Each of these nations has its own particular traditions and they each celebrate the Buddha on Buddha Day in different ways. There will however be features common to all traditions. The emphasis tends to be placed on remembering the Buddha’s life and achievements, particularly the period leading up to his Enlightenment. These and other episodes in his life are recounted in stories and plays and each individual is encouraged by The Buddha’s example to make an effort to steer his or her life in the direction of enlightenment.

There may also be meditations where the different spiritual qualities of the Buddha are appreciated and reflected on and more experienced members of the Buddhist community (Sangha) will give lectures explaining the significance of these qualities and how they can be cultivated in everyday life.

There will usually be a collective ritual where the Sangha will come together to chant verses of praise to the Buddha. Passages from the Buddhist scriptures are recited as part of these rituals, and offerings to the Buddha are made. The three most common offerings are candles, symbolising the Light of the Buddha’s wisdom which Buddhists can learn from; flowers, which are a reminder of the fundamental teaching of universal impermanence; and incense, the burning of which releases a pleasant smell and is a reminder that a well-lived life is like that inasmuch as it spreads outwards creating a positive influence in society.

The Dharma

The word Dharma has many meanings, but in this context it has two specific uses.

Firstly, it means the unmediated truth of how things are, as experienced by the Enlightened mind. It is a direct seeing of this truth for yourself.

In the second sense the Dharma is the teaching that was born when the Buddha firstput his realisation into words and communicated it to others at Sarnath in Northern India. The occasion is traditionally referred to as ‘the first turning of the wheel of the Dharma’.

In this sense, the Dharma includes all those methods, techniques and teaching of the Buddha and other Enlightened teachers down through the ages.

Also included in this meaning of the Dharms is the entire corpus of scriptures which are regarded as constituting the Buddhist canon. These include records of the Buddha’s life (known as the Pali Canon), scriptures from a later date, and the written teachings of those people who have attained Enlightenment over the centuries.

The whole canon is many hundred times as long as the Bible and it represents a literature of unparalleled riches. It includes works such as The Dhammapada, The Diamond Sutra, and The Tibetan Book of the Dead.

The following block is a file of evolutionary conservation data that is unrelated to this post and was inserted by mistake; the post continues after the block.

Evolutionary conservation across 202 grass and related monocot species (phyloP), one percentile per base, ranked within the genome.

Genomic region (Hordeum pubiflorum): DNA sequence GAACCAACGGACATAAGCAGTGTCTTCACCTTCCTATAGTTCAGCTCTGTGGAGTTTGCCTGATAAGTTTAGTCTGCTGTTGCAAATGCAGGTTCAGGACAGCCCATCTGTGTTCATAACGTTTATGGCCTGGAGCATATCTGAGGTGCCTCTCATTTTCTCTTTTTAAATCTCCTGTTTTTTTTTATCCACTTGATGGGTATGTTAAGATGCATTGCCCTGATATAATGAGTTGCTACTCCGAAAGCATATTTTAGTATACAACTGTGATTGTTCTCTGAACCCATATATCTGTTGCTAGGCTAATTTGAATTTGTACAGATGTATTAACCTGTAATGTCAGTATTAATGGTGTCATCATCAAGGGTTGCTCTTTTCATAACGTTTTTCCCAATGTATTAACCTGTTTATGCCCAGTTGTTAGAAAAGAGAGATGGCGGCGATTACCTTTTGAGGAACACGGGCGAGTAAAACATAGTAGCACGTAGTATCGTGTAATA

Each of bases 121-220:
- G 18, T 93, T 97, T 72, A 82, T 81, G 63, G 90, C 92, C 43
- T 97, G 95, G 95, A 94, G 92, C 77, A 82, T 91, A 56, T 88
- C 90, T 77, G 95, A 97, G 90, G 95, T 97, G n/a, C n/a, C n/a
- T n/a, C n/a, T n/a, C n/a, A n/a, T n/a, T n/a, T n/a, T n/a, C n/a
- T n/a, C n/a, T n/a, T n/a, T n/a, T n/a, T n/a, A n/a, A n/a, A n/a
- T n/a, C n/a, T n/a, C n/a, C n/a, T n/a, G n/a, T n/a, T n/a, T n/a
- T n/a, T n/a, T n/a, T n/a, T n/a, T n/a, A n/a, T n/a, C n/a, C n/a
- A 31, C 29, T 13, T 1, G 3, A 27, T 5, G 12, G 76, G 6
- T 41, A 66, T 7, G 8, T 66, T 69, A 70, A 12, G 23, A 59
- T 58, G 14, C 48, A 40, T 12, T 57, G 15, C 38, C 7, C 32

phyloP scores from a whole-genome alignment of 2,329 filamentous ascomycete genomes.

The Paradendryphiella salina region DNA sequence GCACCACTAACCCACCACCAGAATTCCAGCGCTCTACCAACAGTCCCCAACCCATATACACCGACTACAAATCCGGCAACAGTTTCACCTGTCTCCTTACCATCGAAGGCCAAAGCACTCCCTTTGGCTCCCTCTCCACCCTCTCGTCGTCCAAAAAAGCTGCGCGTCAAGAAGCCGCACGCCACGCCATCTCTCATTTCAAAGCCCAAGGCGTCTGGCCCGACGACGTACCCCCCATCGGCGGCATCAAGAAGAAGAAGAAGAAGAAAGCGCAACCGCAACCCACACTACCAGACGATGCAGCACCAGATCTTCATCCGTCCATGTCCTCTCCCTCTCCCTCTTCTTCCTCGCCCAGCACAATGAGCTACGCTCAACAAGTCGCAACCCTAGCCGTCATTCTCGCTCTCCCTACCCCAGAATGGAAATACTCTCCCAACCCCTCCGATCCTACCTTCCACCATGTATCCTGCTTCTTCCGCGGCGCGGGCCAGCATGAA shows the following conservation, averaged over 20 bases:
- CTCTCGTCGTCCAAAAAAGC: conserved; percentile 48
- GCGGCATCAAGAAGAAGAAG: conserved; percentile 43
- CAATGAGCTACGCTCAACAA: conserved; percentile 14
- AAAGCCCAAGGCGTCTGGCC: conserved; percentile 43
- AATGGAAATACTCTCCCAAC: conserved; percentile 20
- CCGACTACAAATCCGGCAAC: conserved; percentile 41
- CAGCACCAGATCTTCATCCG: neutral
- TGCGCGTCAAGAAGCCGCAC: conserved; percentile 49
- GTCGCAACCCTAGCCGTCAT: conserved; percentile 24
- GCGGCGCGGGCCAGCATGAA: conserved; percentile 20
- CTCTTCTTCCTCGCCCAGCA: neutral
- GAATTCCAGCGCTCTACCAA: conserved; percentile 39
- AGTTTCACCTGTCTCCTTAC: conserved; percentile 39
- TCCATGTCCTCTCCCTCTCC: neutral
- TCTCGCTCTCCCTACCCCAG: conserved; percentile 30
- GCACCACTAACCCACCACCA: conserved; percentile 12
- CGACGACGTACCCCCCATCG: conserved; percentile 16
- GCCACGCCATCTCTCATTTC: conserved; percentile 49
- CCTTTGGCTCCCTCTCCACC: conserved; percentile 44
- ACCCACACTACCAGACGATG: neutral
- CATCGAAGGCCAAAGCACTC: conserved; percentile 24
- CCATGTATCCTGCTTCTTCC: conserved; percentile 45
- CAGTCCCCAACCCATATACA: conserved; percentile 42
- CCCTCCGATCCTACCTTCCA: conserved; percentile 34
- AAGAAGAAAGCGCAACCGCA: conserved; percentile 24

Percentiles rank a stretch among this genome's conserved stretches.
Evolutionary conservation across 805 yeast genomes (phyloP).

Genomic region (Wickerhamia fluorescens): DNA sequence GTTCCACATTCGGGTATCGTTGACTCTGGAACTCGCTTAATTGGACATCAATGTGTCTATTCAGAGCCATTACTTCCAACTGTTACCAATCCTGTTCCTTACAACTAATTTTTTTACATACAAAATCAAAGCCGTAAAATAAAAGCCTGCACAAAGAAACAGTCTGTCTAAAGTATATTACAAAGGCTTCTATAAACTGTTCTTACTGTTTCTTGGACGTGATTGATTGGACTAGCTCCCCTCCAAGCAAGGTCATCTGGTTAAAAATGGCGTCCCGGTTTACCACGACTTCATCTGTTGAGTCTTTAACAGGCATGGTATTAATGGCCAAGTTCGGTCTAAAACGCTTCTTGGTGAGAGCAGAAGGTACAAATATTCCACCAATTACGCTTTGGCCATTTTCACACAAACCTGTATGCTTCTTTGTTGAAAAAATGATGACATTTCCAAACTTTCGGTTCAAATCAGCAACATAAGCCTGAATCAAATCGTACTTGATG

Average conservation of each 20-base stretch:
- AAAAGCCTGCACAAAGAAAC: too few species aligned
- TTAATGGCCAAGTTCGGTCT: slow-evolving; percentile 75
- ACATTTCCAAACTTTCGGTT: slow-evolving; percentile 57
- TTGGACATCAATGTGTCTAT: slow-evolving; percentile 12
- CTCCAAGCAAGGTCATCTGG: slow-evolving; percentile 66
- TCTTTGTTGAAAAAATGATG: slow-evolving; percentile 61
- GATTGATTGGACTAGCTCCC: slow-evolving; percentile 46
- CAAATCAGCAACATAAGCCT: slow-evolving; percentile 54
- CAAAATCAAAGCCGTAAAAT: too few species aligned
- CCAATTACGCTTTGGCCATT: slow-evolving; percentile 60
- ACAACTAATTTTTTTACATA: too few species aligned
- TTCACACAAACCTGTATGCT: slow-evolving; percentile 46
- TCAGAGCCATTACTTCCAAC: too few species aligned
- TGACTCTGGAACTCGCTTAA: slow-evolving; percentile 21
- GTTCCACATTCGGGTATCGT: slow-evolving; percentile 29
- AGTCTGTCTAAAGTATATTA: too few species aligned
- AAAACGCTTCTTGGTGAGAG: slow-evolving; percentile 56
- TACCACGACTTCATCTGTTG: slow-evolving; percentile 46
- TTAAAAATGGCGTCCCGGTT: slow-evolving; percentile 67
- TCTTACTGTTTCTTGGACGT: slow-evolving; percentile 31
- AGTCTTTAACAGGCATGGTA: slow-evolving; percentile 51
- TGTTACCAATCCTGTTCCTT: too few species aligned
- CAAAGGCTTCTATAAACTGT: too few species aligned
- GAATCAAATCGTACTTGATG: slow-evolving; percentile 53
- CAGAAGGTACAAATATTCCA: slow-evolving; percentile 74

At it’s core, the Dharma is about seeing life as a process of constant change, and its practices aim to take advantage of this fact. It means that one can change for the better. The decisive factor in changing oneself is the mind, and Buddhism has developed many methods for working on the mind. Most importantly, Buddhists practise meditation, which is a way of developing more positive states of mind that are characterised by calm, concentration, awareness, and emotions such as friendliness. Using the awareness developed in meditation it is possible to have a fuller understanding of oneself, other people, and of life itself.

Buddhists do not seek to ‘evangelise’ or coerce other people to adopt their religion, but they do seek to make its teachings available to whoever is interested, and people are free to take as much or as little as they feel ready for.

Dharma Day

The Buddha’s teaching is known as the Dharma and it is this that is celebrated on Dharma day. The Dharma is the second of the Three Jewels and without it there would be no path to Enlightenment, so it is very precious to Buddhists.

The Buddha gave teachings to men and woman from all walks of life as he travelled the roads and pathways of India. He never wrote his teachings down so they all had to be remembered. They were not written down until several hundred years after the Buddha’s death. Now there is a great wealth of Buddhist teachings that have been recorded in many different Asian languages and preserved in books. Many of these books have been translated and can now be read and recited in English, German, French and other European languages.

Dharma Day is celebrated on the full moon day in the month of July. It commemorates, in particular, what is known as The First Turning of the Wheel of the Dharma when the Buddha first proclaimed his teaching to his five former companions in self-torture.

When the Dharma is celebrated it is celebrated as the Path to Enlightenment. It is important to remember that the Buddha taught so that other men and woman could find their way to the same freedom and bliss that he found. He was not interested in knowledge for the sake of knowledge, but in knowledge that, when put into practice, would lead to states imbued with love and wisdom. It was the Buddha’s wish that his teaching’s would not just be recited, copied down and remembered but that they would be understood and put into practice for the benefit of all.

The festivities on Dharma Day will be similar to those on Buddha Day with the particular emphasis being placed on appreciation of the different formulations of the Dharma. The teachings will be recited, sometimes in the ancient Asian languages, and talks and discussions arranged so that the members of the Sangha can learn more about the teachings and how they can positively influence their lives. There will be an opportunity for collective ritual to celebrate the Dharma in a more ceremonial fashion.

The Sangha

Wherever the Buddha went the people that he met were very often deeply impressed by his wisdom, energy and boundless creativity. They were attracted to these and other qualities and wished to cultivate them themselves by following the Buddha’s example and practising the Dharma.